In lieu of an abstract, here is a brief excerpt of the content:

53 HUME ON ARTIFICIAL LIVES with a Rejoinder to A.C. Maclntyre The variety of human cultures fascinated Enlightenment thinkers and evoked certain problems for philosophical discussion. Wide experience of other societies, as well as the study of history, disclosed moral systems interestingly different from modern European mores. Also a student of other cultures, historical and contemporary, David Hume is a moderate pluralist on the matter of alternative moral systems. He acknowledges that there are systems of values other than that shared by his readers which qualify as moralities; but more interestingly, he also holds that there are some such systems which, despite the claims of their adherents, fail to qualify as moralities. Thus Hume opposes forms of relativism that allow any system which a community deems to be a moral code has to be acknowledged as constituting a genuine morality. In this paper I address the question of how Hume can discriminate among value systems and declare some to be moralities, some not. Given the design of his philosophical approach to morals, addressing this question is a matter of some importance for Hume, since he maintains that moral reflection takes its departure from everyday moral beliefs and sentiments. This being the case, we might expect that what should count as 'everyday moral beliefs and sentiments' would be whatsoever any individual or group puts forward as a morality, and that Hume's pluralism impedes him from raising a critical challenge to any system advanced, no matter how strange it might be. But Hume holds that certain systems advanced for the guidance of life which are sharply opposed to 54 everyday beliefs and sentiments do not constitute a morality, even if they number many as adherents. It is instructive to observe that A.C. Maclntyre believes that Hume's position is deeply flawed. He asserts that the treatment of rival tables of the virtues constitutes a most serious weakness in Hume's 2 theory of morals. Maclntyre contends that Hume's spurning of the monkish virtues, for instance, or his preference of Cicero's Offices over the Christian Whole Duty of Man, is devoid of theoretical justification and amounts to a matter of personal idiosyncrasy and eighteenth-century class elitism. Thus this seems a problem worthy of discussion. In what follows I shall: (a) lay out the problem of artificial lives as it arises in A Dialogue; (b) describe five points of differentiation between artificial lives and nonartificial lives; (c) review some less than fully satisfactory solutions to the problem; (d) introduce what I take to be the chief considerations supporting Hume's rejection of artificial lives; and finally (e) discuss whether Maclntyre 's objections to Hume's treatment of artificial lives are sustainable. 1. The Context of the Problem Hume deals with diversity of morals most expressly in A Dialogue, the short work appended to the second Enquiry. The essay records an exchange between one Palamedes, a lover of the novel and the striking, and his interlocutor, referred to merely as "I". Palamedes confounds the interlocutor by narrating a story about a distant people (the inhabitants of 'Fourli") whose mores include practices, apparently deemed moral by them, which sharply offend his, and presumably our, moral A sensibilities. Having elicited the interlocutor's 55 felt disapproval of those practices, Palamedes delights in revealing that the people of whom he has been speaking in cloaked terms are none other than the interlocutor's beloved Greeks of classical antiquity. Not satisfied with astonishing the interlocutor , he goes on to draw a strongly relativist conclusion about morals in general. The interlocutor confronts the choice of either abandoning his moral admiration of the civilization of the Greeks or of accepting some measure of the relativism in morals that Palamedes is advocating. The interlocutor does neither. He distinguishes between the principles of moral approbation or disapprobation and specific examples of approval or disapproval (E 333). He grants that there are examples of practices of which the ancients apparently approved and contrariwise we disapprove, but he denies that the existence of some such instances warrants the serious sort of relativism that Palamedes would foist on him. Obviously the number of such discrepancies cannot be overwhelming, otherwise the...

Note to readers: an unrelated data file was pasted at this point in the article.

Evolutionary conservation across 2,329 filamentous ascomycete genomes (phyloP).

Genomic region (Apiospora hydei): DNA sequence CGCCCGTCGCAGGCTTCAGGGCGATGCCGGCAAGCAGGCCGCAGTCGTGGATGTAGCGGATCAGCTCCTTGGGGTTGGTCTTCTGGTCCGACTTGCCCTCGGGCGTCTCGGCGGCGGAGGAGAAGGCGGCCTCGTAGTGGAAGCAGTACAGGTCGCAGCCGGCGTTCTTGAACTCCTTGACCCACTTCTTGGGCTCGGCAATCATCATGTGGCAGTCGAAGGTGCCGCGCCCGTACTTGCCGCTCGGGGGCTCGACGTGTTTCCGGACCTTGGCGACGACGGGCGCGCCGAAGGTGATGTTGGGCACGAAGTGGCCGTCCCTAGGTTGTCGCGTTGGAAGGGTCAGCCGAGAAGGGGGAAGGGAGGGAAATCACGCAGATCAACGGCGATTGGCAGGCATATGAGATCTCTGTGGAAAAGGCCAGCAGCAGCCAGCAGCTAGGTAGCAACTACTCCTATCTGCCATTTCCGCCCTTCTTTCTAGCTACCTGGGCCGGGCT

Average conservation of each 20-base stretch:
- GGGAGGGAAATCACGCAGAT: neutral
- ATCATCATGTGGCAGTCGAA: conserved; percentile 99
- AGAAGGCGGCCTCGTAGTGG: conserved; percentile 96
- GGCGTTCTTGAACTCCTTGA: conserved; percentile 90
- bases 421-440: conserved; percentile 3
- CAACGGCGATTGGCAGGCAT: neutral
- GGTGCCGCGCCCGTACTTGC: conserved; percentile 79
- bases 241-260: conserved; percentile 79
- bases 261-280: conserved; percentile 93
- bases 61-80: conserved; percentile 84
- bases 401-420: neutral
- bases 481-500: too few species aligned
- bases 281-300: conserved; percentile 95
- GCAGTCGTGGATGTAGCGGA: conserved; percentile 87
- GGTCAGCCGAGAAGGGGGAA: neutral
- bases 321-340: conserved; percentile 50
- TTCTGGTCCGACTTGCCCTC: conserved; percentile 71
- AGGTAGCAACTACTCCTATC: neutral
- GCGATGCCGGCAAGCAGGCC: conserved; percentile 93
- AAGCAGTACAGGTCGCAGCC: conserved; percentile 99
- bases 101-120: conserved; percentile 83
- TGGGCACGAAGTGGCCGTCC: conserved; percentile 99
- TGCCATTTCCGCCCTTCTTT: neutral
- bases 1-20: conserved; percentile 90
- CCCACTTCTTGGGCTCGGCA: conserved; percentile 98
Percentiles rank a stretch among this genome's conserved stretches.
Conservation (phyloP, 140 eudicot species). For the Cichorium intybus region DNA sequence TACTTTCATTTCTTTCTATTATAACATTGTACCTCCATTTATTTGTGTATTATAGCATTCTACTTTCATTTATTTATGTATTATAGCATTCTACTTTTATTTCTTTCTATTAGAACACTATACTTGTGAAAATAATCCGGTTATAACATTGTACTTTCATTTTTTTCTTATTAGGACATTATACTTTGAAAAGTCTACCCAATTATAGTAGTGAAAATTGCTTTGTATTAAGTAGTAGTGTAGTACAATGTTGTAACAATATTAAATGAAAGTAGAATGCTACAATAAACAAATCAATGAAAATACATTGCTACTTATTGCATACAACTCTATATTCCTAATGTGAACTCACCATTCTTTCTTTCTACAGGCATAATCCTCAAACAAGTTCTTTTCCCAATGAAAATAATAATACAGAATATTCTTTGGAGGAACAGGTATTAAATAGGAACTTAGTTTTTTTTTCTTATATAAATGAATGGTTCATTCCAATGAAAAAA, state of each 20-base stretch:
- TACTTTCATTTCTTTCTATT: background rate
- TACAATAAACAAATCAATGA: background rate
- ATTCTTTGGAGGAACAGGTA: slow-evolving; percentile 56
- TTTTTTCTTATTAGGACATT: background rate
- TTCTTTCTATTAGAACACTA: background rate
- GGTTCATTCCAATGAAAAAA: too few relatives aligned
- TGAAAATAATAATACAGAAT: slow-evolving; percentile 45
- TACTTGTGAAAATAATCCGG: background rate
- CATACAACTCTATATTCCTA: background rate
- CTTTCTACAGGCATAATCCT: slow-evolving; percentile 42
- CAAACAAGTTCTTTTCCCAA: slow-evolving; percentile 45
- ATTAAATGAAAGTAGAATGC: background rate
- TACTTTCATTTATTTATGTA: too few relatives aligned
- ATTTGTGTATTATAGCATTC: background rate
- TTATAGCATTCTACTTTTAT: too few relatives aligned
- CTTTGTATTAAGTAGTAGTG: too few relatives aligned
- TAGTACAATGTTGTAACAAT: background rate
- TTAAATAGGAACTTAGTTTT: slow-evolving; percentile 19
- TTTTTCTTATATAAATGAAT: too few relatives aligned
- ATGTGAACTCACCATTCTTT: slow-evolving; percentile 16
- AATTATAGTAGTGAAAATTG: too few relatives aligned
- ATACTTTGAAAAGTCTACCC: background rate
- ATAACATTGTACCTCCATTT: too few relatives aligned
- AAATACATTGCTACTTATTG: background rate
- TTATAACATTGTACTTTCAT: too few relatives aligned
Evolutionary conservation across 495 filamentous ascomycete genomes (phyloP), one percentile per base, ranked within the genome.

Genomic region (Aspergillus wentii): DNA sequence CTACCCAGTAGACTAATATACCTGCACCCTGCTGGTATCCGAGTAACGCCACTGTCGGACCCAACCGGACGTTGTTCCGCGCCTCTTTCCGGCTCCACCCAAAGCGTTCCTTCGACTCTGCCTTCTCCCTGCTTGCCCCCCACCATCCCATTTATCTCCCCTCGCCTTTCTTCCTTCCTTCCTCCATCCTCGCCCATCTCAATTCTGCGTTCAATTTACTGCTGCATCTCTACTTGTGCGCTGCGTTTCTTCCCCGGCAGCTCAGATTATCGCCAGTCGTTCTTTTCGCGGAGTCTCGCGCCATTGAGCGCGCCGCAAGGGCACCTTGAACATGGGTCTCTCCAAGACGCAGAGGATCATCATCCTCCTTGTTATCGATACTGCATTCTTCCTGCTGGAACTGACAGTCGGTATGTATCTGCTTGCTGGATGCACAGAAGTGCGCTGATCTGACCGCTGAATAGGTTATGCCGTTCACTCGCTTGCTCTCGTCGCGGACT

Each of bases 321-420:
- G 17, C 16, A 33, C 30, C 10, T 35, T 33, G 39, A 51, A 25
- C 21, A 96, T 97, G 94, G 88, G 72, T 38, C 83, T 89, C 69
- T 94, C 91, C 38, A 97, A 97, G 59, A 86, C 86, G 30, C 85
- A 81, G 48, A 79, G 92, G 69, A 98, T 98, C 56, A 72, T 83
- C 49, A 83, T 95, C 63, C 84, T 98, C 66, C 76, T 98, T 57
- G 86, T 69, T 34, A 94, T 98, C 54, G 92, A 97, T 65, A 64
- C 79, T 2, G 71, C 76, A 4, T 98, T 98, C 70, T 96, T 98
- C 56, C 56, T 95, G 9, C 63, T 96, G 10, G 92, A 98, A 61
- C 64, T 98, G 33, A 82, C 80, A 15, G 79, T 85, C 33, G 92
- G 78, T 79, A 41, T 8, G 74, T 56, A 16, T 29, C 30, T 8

Additional Information

Print ISSN
pp. 53-92
Launched on MUSE
Open Access
Back To Top

This website uses cookies to ensure you get the best experience on our website. Without cookies your experience may not be seamless.